On Tue, 2005-04-19 at 12:50 +0200, Petr Baudis wrote:
> Dear diary, on Tue, Apr 19, 2005 at 12:05:10PM CEST, I got a letter
> where Martin Schlemmer <[EMAIL PROTECTED]> told me that...
> > On Tue, 2005-04-19 at 11:28 +0200, Petr Baudis wrote:
> > > Dear diary, on Tue, Apr 19, 2005 at 11:18:55AM CEST, I got a letter
> > > where David Greaves <[EMAIL PROTECTED]> told me that...
> > >
> > > Dunno. I do it personally all the time, with git at least.
> > > 
> > > What do others think? :-)
> > > 
> > 
> > I think pull is pull.  If you are doing lots of local stuff and do not
> > want it overwritten, it should have been in a forked branch.
> I disagree. This already forces you to have two branches (one to pull
> from to get the data, mirroring the remote branch, one for your real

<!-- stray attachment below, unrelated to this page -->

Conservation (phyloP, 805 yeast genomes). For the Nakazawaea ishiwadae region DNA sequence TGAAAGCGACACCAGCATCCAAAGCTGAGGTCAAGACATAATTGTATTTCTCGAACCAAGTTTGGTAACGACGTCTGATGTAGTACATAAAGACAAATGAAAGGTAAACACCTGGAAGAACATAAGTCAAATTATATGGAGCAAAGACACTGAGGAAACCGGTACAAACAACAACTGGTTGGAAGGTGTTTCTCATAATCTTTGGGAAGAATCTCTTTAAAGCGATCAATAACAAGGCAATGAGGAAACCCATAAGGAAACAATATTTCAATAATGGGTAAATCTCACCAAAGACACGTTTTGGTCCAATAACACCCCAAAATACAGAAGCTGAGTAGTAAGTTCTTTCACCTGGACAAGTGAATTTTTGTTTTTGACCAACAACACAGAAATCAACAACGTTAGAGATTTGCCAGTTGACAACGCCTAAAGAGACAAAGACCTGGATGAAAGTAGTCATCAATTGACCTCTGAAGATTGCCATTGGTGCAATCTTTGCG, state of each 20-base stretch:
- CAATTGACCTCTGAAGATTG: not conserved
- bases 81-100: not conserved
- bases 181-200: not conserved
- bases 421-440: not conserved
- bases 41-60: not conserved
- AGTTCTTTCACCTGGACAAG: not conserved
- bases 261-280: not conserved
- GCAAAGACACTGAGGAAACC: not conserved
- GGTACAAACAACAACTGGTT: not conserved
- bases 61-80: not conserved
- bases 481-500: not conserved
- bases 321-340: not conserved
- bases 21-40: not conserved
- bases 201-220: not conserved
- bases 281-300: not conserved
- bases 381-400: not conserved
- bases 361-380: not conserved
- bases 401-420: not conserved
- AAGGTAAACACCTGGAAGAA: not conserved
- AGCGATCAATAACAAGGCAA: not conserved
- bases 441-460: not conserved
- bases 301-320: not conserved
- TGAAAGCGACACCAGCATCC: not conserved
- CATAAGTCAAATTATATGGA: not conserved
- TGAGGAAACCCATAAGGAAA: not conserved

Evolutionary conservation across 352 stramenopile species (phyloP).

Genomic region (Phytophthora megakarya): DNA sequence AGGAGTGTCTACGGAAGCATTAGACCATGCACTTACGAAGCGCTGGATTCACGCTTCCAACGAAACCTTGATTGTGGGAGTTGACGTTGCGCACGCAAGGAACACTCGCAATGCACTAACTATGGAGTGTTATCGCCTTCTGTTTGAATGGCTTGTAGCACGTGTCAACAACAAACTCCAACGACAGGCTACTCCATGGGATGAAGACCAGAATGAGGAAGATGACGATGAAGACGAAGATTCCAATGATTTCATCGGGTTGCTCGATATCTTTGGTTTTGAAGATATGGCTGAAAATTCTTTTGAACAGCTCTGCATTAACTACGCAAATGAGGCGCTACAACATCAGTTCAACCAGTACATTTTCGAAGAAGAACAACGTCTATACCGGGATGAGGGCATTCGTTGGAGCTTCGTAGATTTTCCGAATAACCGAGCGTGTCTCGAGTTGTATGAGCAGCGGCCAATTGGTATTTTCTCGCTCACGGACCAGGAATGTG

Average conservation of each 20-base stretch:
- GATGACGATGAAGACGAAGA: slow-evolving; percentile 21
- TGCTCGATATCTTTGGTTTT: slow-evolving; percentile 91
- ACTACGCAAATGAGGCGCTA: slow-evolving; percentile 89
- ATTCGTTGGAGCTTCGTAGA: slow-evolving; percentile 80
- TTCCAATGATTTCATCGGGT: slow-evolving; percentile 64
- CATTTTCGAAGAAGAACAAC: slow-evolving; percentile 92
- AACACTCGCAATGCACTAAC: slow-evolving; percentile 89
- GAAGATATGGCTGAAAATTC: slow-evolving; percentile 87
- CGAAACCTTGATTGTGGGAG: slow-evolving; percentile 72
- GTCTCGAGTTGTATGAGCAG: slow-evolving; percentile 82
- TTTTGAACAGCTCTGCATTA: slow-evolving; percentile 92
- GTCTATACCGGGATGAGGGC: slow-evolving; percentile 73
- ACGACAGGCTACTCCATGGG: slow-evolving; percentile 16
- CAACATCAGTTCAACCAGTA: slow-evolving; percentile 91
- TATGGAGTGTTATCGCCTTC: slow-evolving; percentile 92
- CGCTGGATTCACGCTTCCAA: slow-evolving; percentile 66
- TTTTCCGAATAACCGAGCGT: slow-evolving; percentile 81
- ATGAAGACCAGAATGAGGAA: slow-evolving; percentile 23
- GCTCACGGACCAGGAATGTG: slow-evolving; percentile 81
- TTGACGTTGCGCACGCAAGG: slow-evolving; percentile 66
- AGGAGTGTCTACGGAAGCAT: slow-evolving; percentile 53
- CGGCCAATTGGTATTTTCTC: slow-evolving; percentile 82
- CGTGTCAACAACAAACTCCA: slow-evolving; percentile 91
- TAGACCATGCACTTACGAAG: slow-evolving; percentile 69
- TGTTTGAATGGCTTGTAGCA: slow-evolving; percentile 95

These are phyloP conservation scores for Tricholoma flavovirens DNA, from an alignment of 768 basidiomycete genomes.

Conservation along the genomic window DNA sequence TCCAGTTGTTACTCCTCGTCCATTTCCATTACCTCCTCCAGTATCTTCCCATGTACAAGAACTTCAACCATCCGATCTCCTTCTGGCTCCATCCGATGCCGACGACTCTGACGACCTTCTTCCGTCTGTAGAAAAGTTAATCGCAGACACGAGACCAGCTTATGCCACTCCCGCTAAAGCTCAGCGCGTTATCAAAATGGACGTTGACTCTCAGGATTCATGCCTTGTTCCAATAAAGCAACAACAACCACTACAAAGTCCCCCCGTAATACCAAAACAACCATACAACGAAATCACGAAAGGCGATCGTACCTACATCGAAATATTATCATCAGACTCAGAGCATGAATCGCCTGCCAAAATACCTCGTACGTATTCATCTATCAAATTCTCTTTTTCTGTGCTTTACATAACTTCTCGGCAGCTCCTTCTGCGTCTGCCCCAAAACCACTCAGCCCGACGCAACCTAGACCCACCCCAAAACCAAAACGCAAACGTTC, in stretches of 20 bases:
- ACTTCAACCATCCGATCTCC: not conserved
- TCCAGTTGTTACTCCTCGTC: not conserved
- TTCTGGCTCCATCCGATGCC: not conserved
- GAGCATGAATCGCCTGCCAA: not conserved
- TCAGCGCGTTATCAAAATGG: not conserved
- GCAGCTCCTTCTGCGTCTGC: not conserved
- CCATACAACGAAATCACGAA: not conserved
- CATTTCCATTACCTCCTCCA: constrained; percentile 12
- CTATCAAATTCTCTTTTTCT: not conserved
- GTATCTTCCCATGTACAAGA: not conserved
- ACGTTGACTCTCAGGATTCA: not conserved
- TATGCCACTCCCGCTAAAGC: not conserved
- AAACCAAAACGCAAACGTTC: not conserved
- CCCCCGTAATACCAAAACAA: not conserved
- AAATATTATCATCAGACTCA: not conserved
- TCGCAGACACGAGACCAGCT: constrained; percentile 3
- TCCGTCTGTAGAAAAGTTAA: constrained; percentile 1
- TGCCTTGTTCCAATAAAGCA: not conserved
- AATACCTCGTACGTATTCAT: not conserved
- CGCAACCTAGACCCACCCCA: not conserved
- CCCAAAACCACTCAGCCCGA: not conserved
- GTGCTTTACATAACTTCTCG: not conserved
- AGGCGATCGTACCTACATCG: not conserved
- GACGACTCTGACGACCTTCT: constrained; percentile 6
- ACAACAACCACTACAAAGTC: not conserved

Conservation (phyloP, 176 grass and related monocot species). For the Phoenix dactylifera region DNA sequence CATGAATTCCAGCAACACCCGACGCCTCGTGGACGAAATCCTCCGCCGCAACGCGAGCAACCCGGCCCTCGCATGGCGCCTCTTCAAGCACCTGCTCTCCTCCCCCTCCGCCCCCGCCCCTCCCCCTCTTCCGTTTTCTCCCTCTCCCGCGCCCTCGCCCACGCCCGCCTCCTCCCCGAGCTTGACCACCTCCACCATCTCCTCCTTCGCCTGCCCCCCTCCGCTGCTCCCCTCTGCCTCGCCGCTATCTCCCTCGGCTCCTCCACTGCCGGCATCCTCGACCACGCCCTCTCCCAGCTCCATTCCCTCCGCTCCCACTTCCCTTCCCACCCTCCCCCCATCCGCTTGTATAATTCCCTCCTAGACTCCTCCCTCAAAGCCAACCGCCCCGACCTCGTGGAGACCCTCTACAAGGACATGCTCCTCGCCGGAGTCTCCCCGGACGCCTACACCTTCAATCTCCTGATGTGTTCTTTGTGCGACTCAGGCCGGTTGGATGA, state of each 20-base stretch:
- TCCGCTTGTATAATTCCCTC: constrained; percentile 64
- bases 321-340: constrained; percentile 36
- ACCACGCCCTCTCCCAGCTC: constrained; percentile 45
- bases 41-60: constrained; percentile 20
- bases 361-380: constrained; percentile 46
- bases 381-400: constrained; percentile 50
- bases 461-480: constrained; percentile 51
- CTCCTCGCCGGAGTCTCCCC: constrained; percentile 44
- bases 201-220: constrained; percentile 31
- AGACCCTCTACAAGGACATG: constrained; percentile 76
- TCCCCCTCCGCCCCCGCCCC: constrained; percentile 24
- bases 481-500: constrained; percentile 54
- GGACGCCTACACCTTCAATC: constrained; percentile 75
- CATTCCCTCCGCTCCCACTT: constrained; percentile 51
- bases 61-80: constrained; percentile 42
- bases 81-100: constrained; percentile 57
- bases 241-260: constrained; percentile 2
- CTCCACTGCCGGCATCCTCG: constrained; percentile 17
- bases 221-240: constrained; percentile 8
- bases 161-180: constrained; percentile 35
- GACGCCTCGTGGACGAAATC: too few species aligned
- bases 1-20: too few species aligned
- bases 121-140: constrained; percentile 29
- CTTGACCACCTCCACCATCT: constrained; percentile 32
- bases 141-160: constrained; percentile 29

> work) uselessly and needlessly.
> I think there is just no good name for what pull is doing now, and
> update seems like a great name for what pull-and-merge really is. Pull
> really is pull - it _pulls_ the data, while update also updates the
> given tree. No surprises.
> (We should obviously have also update-without-pull but that is probably
> not going to be so common so a parameter for update (like -n) should be
> fine for that.)
> These naming issues may appear silly but I think they matter big time
> for usability, intuitiveness, and learning curve (I don't want git-pasky
> become another GNU arch).

Ok, so 'pull' do the bk thing, and 'update' do the cvs thing.  I think
however you should do either do one or the other.  Maybe drop the
'update', and rather add 'checkout' (or 'co' for short) which will
update the tree (or merge with local changes if needed).  Then you have
two distinct separate things (ok, so pretty much how bk do things).

This will also enable you to make 'fork', 'export', etc just do the
right thing with the database, but leave 'checkout' up to the user if he
wants to do so.

Martin Schlemmer

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